Pete

6 comments:

Anonymous said...

If the Japanese is going to get serious on pricing, it is going to be very tough for the German and French. I had first hand experiences competing against Japanese products (in a different industry) on prices, before the recent yen devaluation, and it was not very different from competing against Chinese products.

imacca said...

[ If the Japanese is going to get serious on pricing, it is going to be very tough for the German and French. ]

Which surely means that effectively, the Japanese Govt is subsidising our Submarine build??

The trade off's between price and Oz industry will be critical.

And on the Soryu not having a VLS / VMPL capability. MWould a HMPL stuffed with 4 or so tube launched Tomahawk cannisters do that job and be easier to integrate into a Soryu??

Peter Coates said...

Hi Anonymous

Yes some price competition between Japan, DCNS and TKMS (and the US monopoly Combat Sytem provider) would be a welcome change to Australia saying something along the lines "we've got $20 Billion in the bank to buy 6, 8, 10 or 12 subs up-front. The actual number of subs doesn't matter."

Pete

Peter Coates said...

Hi imacca

It may be in Australia's bargaining/national interests if "the Japanese Govt is subsidising our Submarine build??"

The multi $10 Billion sums means its an international political alliance matter not just "competitive and clean business transaction".

Yes trade off's are many. Having a Japan ready and willing to avoid another Collins South Australian cost blow-out union sheltered workshop is important. The future sub program may well degenerate into not a 40% over international best practice but a standard South Australian Collins/Air Warfare Destroyer solution of 200% over world practice. It could happen.

The build in Kobe, Kiel or Cherbourg should always be a fallback if needed.

The VLS / VMPL capability issue may be less up to Japan and more up to Australia talking to the US Combat System/Weapons integrator about how to best launch Tomahawk missiles.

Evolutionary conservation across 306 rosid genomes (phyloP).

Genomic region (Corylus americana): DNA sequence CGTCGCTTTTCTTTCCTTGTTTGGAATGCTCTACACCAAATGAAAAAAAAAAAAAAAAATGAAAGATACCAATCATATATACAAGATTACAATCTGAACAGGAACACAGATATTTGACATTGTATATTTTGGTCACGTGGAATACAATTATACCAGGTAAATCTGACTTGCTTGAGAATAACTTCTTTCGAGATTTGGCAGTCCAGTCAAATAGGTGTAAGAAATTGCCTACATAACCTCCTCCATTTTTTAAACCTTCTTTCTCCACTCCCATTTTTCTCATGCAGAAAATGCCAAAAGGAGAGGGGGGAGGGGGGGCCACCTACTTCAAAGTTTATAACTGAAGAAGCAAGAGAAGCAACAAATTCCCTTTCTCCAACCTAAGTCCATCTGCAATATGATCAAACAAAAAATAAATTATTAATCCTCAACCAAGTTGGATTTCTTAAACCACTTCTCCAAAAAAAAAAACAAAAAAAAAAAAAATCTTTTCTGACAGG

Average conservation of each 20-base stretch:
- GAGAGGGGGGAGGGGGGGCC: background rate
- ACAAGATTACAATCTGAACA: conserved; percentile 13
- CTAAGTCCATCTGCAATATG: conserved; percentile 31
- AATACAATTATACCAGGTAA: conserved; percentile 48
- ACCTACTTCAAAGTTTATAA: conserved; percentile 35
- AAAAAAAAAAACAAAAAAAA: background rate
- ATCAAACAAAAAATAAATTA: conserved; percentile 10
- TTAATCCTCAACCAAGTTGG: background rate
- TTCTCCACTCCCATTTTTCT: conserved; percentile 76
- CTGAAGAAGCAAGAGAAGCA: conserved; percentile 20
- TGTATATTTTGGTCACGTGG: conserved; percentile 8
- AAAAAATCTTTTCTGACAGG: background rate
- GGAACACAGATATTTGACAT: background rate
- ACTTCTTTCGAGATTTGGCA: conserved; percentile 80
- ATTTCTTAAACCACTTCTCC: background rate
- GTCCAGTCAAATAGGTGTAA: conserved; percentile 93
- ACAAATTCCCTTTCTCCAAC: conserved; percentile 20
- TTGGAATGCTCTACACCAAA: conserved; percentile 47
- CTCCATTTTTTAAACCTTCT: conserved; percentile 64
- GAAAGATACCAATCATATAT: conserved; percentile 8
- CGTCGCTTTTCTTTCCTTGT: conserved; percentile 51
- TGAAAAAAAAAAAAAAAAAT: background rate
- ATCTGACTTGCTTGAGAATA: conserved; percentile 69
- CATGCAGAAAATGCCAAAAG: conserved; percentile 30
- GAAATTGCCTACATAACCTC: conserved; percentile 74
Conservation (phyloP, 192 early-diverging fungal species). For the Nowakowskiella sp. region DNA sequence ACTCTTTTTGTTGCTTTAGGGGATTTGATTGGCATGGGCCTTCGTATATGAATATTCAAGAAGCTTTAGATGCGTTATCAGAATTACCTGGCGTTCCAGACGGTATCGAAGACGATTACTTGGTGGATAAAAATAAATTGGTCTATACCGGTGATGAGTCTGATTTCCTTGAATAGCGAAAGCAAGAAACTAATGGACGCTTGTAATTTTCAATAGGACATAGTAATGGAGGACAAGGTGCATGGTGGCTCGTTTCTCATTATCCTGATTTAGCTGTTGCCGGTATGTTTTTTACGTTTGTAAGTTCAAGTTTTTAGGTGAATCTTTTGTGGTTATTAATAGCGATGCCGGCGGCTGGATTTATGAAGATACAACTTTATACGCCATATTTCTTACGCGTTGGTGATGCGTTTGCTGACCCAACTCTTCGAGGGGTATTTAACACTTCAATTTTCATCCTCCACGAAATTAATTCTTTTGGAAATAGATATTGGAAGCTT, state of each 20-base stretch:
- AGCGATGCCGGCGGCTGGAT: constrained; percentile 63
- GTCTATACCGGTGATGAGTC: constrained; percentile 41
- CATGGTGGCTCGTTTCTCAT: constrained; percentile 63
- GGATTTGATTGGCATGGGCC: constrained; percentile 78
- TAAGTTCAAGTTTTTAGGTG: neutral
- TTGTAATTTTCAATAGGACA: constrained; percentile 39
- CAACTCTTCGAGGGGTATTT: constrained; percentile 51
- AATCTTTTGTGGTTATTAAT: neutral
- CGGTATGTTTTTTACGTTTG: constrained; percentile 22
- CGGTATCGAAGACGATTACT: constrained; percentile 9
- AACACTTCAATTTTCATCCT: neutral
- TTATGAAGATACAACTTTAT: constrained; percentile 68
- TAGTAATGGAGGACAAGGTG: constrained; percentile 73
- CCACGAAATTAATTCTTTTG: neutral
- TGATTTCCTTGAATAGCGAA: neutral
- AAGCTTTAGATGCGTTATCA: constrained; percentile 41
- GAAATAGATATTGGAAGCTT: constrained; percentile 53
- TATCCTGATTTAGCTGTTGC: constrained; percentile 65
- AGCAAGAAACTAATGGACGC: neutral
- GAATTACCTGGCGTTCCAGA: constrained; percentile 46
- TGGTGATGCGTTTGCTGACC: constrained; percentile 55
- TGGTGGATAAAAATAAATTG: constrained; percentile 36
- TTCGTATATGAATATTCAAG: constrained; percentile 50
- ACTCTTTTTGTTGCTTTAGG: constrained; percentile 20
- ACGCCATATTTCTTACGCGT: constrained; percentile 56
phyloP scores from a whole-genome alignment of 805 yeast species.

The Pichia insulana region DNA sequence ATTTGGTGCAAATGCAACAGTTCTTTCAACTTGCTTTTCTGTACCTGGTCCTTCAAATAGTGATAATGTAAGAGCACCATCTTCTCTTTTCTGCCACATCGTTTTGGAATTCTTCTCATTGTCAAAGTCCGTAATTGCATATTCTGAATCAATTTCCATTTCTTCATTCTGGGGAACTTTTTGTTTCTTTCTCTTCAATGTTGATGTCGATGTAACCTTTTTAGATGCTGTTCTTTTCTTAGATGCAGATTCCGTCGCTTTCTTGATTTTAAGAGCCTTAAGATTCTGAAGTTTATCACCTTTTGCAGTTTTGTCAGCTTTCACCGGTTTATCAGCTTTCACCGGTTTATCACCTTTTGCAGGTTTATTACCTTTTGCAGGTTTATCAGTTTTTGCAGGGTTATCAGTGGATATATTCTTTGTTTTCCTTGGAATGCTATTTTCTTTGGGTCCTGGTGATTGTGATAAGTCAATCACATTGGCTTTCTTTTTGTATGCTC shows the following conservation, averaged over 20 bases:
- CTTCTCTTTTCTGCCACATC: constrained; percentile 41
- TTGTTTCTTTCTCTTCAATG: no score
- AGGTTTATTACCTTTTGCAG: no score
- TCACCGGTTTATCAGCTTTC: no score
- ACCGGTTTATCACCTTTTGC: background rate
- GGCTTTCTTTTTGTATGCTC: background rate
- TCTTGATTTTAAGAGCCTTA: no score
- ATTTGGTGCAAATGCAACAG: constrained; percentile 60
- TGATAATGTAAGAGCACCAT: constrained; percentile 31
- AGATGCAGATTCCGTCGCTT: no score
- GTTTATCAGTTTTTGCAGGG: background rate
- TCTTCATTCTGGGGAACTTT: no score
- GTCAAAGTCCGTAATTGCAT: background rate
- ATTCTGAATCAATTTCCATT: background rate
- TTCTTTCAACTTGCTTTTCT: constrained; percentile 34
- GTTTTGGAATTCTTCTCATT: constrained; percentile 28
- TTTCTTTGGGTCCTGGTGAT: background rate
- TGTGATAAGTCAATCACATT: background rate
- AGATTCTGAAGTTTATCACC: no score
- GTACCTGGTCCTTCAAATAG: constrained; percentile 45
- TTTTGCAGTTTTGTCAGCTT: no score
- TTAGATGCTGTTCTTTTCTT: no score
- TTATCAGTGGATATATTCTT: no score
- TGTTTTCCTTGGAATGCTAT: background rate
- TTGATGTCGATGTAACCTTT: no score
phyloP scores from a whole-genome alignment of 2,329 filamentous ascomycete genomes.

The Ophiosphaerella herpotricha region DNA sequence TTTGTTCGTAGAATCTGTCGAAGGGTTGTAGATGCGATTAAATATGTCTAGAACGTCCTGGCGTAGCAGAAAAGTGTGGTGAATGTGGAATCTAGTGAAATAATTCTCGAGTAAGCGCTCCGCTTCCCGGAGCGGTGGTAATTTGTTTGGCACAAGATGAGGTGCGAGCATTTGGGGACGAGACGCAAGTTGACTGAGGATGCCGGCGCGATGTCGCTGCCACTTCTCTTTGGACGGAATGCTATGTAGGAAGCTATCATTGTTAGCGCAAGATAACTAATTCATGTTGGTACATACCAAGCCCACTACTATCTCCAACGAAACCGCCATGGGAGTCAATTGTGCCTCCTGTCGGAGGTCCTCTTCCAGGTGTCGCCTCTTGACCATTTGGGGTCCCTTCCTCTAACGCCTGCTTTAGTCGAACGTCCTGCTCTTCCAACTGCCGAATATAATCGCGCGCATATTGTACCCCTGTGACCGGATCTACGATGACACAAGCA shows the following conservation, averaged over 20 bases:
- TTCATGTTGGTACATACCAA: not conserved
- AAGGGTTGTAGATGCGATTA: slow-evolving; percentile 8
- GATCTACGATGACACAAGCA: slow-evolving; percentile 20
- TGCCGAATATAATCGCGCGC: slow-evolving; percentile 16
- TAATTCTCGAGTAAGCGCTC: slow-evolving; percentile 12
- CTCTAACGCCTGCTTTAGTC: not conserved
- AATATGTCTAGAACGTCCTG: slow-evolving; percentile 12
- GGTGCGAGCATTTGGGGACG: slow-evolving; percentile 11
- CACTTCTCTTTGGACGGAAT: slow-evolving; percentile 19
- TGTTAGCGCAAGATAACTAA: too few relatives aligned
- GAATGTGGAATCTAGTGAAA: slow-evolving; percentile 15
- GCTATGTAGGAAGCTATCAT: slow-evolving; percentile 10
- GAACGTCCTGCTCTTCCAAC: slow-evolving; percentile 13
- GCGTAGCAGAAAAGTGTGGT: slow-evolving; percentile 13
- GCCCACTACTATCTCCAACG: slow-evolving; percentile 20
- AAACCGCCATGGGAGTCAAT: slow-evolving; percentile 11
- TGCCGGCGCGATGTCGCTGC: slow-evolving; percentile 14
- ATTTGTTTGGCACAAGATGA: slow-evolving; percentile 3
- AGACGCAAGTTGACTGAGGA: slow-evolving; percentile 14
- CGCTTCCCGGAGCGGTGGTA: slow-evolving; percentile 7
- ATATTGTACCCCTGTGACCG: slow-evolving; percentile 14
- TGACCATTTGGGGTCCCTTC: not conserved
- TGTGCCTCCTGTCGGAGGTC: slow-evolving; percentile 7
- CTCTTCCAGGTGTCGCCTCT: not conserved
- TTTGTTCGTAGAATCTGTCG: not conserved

Japan may well (or would do well to) be talking arms business approach and HMPL advice with such experts as Kockums to expedite Japan's movement into arms selling mode. If Japan wants to compete against TKMS offer of up to 3 VMPLs Japan needs to think beyond what the its standard customer, the Japanese Navy, would predictably want.

Regards

Pete

MHalblaub said...

Dear Pete,

there no reason for Australia to launch a UGM-109 Tomahawk by a big sized vertical system. VMPL as proposed e.g. by TKMS with an diameter of about 2.5 m uses to much space for just 7 missiles.

Such a VMPL is nice to launch big wire guided UUVs with a weapons load of 2 or 3 heavy weight torpedoes. Vertical is not only limited to upwards direction.

The seven additional missiles are nice to have option.

Regards,
MHalblaub

Peter Coates said...

Hi MHalblaub

TKMS seems to be making a big feature of its ability to deliver one to three VMPLs or one HMPL for the CEP.

Japan seems to treating VMPL or HMPL as low priority unless the customer really wants them.

France is offering everything as possible in its bigger sub (even nuclear reactor? long shot?).

I would say Australia should be thinking in terms of torpedo tube fired Tomahawks for many reasons. Even Israel seems to fire its nuclear missiles through torpedo tubes.

For large UUVs a detachable mission specialised pod should sit on the sub's hull behind the sail on an as-needed basis.

I'll include this discussion in an article next week.

Regards

Pete